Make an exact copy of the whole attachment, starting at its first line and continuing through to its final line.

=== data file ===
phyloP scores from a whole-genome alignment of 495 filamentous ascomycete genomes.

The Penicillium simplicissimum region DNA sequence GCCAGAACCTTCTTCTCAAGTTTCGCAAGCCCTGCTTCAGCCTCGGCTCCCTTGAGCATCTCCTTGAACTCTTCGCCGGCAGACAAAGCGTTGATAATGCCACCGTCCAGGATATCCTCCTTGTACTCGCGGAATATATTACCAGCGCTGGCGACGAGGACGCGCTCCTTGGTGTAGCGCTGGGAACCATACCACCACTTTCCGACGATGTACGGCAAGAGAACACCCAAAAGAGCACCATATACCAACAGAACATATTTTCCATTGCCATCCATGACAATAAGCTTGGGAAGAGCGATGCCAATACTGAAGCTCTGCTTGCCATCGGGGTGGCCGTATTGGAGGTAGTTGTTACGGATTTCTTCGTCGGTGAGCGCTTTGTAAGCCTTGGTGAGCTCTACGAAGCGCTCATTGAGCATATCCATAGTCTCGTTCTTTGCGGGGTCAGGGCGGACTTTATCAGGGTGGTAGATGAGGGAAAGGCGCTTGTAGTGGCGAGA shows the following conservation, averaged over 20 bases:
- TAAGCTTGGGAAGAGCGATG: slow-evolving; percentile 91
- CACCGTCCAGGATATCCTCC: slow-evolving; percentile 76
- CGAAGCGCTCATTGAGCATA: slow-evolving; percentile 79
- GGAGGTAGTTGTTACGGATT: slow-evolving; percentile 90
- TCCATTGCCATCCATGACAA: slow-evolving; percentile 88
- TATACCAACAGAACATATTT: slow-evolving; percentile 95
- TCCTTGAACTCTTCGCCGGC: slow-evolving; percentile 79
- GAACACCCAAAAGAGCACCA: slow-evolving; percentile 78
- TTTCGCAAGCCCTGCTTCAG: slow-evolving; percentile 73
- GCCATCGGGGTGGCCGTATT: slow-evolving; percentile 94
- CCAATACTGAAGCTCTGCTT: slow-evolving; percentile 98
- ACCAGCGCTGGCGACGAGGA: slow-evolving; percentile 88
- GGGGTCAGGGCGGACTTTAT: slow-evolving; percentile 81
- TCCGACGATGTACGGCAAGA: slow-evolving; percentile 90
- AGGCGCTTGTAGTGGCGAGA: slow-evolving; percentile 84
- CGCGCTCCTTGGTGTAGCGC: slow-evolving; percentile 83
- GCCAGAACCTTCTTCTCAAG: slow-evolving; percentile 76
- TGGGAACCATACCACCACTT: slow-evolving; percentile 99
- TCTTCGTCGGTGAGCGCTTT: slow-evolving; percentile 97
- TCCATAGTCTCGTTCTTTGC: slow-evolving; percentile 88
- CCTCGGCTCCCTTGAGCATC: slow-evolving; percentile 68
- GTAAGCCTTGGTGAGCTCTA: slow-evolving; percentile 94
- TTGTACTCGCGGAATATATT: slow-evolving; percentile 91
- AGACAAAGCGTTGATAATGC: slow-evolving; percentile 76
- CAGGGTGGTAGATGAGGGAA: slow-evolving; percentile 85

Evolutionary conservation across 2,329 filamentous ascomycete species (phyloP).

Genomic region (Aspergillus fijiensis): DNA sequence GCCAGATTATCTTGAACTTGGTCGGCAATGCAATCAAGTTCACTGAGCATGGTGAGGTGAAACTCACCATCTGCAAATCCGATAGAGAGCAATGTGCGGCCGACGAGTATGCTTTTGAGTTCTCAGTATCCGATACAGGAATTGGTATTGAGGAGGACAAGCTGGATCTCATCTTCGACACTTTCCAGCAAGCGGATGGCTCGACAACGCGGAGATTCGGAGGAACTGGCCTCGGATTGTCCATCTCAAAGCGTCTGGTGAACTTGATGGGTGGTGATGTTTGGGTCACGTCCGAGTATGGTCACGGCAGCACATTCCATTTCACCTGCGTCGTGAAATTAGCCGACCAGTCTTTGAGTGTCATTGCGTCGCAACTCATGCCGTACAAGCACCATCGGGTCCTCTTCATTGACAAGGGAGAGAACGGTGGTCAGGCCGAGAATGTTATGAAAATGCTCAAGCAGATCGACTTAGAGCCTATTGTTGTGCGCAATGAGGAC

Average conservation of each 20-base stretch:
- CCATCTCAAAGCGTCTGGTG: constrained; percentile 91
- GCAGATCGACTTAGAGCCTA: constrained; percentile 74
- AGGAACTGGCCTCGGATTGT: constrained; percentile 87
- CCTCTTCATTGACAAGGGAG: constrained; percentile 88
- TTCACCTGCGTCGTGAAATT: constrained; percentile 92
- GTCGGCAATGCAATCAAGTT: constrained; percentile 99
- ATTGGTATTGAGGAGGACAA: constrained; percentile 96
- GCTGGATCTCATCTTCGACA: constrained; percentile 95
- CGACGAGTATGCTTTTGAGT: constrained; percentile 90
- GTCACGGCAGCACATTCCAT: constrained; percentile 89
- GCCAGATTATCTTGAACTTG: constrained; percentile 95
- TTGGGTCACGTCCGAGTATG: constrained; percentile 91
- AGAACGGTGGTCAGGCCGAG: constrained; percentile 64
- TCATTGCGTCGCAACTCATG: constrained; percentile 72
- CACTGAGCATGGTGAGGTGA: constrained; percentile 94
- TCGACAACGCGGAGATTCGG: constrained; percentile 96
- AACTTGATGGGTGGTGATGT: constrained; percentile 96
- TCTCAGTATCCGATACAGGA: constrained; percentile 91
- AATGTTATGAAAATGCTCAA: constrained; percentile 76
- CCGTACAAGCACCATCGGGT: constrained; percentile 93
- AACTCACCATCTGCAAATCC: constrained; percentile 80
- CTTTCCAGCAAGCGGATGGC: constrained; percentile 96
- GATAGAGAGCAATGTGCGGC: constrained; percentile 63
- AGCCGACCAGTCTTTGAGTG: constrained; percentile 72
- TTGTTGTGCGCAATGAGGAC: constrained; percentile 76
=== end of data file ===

phyloP scores from a whole-genome alignment of 495 filamentous ascomycete genomes.

The Penicillium simplicissimum region DNA sequence GCCAGAACCTTCTTCTCAAGTTTCGCAAGCCCTGCTTCAGCCTCGGCTCCCTTGAGCATCTCCTTGAACTCTTCGCCGGCAGACAAAGCGTTGATAATGCCACCGTCCAGGATATCCTCCTTGTACTCGCGGAATATATTACCAGCGCTGGCGACGAGGACGCGCTCCTTGGTGTAGCGCTGGGAACCATACCACCACTTTCCGACGATGTACGGCAAGAGAACACCCAAAAGAGCACCATATACCAACAGAACATATTTTCCATTGCCATCCATGACAATAAGCTTGGGAAGAGCGATGCCAATACTGAAGCTCTGCTTGCCATCGGGGTGGCCGTATTGGAGGTAGTTGTTACGGATTTCTTCGTCGGTGAGCGCTTTGTAAGCCTTGGTGAGCTCTACGAAGCGCTCATTGAGCATATCCATAGTCTCGTTCTTTGCGGGGTCAGGGCGGACTTTATCAGGGTGGTAGATGAGGGAAAGGCGCTTGTAGTGGCGAGA shows the following conservation, averaged over 20 bases:
- TAAGCTTGGGAAGAGCGATG: slow-evolving; percentile 91
- CACCGTCCAGGATATCCTCC: slow-evolving; percentile 76
- CGAAGCGCTCATTGAGCATA: slow-evolving; percentile 79
- GGAGGTAGTTGTTACGGATT: slow-evolving; percentile 90
- TCCATTGCCATCCATGACAA: slow-evolving; percentile 88
- TATACCAACAGAACATATTT: slow-evolving; percentile 95
- TCCTTGAACTCTTCGCCGGC: slow-evolving; percentile 79
- GAACACCCAAAAGAGCACCA: slow-evolving; percentile 78
- TTTCGCAAGCCCTGCTTCAG: slow-evolving; percentile 73
- GCCATCGGGGTGGCCGTATT: slow-evolving; percentile 94
- CCAATACTGAAGCTCTGCTT: slow-evolving; percentile 98
- ACCAGCGCTGGCGACGAGGA: slow-evolving; percentile 88
- GGGGTCAGGGCGGACTTTAT: slow-evolving; percentile 81
- TCCGACGATGTACGGCAAGA: slow-evolving; percentile 90
- AGGCGCTTGTAGTGGCGAGA: slow-evolving; percentile 84
- CGCGCTCCTTGGTGTAGCGC: slow-evolving; percentile 83
- GCCAGAACCTTCTTCTCAAG: slow-evolving; percentile 76
- TGGGAACCATACCACCACTT: slow-evolving; percentile 99
- TCTTCGTCGGTGAGCGCTTT: slow-evolving; percentile 97
- TCCATAGTCTCGTTCTTTGC: slow-evolving; percentile 88
- CCTCGGCTCCCTTGAGCATC: slow-evolving; percentile 68
- GTAAGCCTTGGTGAGCTCTA: slow-evolving; percentile 94
- TTGTACTCGCGGAATATATT: slow-evolving; percentile 91
- AGACAAAGCGTTGATAATGC: slow-evolving; percentile 76
- CAGGGTGGTAGATGAGGGAA: slow-evolving; percentile 85

Evolutionary conservation across 2,329 filamentous ascomycete species (phyloP).

Genomic region (Aspergillus fijiensis): DNA sequence GCCAGATTATCTTGAACTTGGTCGGCAATGCAATCAAGTTCACTGAGCATGGTGAGGTGAAACTCACCATCTGCAAATCCGATAGAGAGCAATGTGCGGCCGACGAGTATGCTTTTGAGTTCTCAGTATCCGATACAGGAATTGGTATTGAGGAGGACAAGCTGGATCTCATCTTCGACACTTTCCAGCAAGCGGATGGCTCGACAACGCGGAGATTCGGAGGAACTGGCCTCGGATTGTCCATCTCAAAGCGTCTGGTGAACTTGATGGGTGGTGATGTTTGGGTCACGTCCGAGTATGGTCACGGCAGCACATTCCATTTCACCTGCGTCGTGAAATTAGCCGACCAGTCTTTGAGTGTCATTGCGTCGCAACTCATGCCGTACAAGCACCATCGGGTCCTCTTCATTGACAAGGGAGAGAACGGTGGTCAGGCCGAGAATGTTATGAAAATGCTCAAGCAGATCGACTTAGAGCCTATTGTTGTGCGCAATGAGGAC

Average conservation of each 20-base stretch:
- CCATCTCAAAGCGTCTGGTG: constrained; percentile 91
- GCAGATCGACTTAGAGCCTA: constrained; percentile 74
- AGGAACTGGCCTCGGATTGT: constrained; percentile 87
- CCTCTTCATTGACAAGGGAG: constrained; percentile 88
- TTCACCTGCGTCGTGAAATT: constrained; percentile 92
- GTCGGCAATGCAATCAAGTT: constrained; percentile 99
- ATTGGTATTGAGGAGGACAA: constrained; percentile 96
- GCTGGATCTCATCTTCGACA: constrained; percentile 95
- CGACGAGTATGCTTTTGAGT: constrained; percentile 90
- GTCACGGCAGCACATTCCAT: constrained; percentile 89
- GCCAGATTATCTTGAACTTG: constrained; percentile 95
- TTGGGTCACGTCCGAGTATG: constrained; percentile 91
- AGAACGGTGGTCAGGCCGAG: constrained; percentile 64
- TCATTGCGTCGCAACTCATG: constrained; percentile 72
- CACTGAGCATGGTGAGGTGA: constrained; percentile 94
- TCGACAACGCGGAGATTCGG: constrained; percentile 96
- AACTTGATGGGTGGTGATGT: constrained; percentile 96
- TCTCAGTATCCGATACAGGA: constrained; percentile 91
- AATGTTATGAAAATGCTCAA: constrained; percentile 76
- CCGTACAAGCACCATCGGGT: constrained; percentile 93
- AACTCACCATCTGCAAATCC: constrained; percentile 80
- CTTTCCAGCAAGCGGATGGC: constrained; percentile 96
- GATAGAGAGCAATGTGCGGC: constrained; percentile 63
- AGCCGACCAGTCTTTGAGTG: constrained; percentile 72
- TTGTTGTGCGCAATGAGGAC: constrained; percentile 76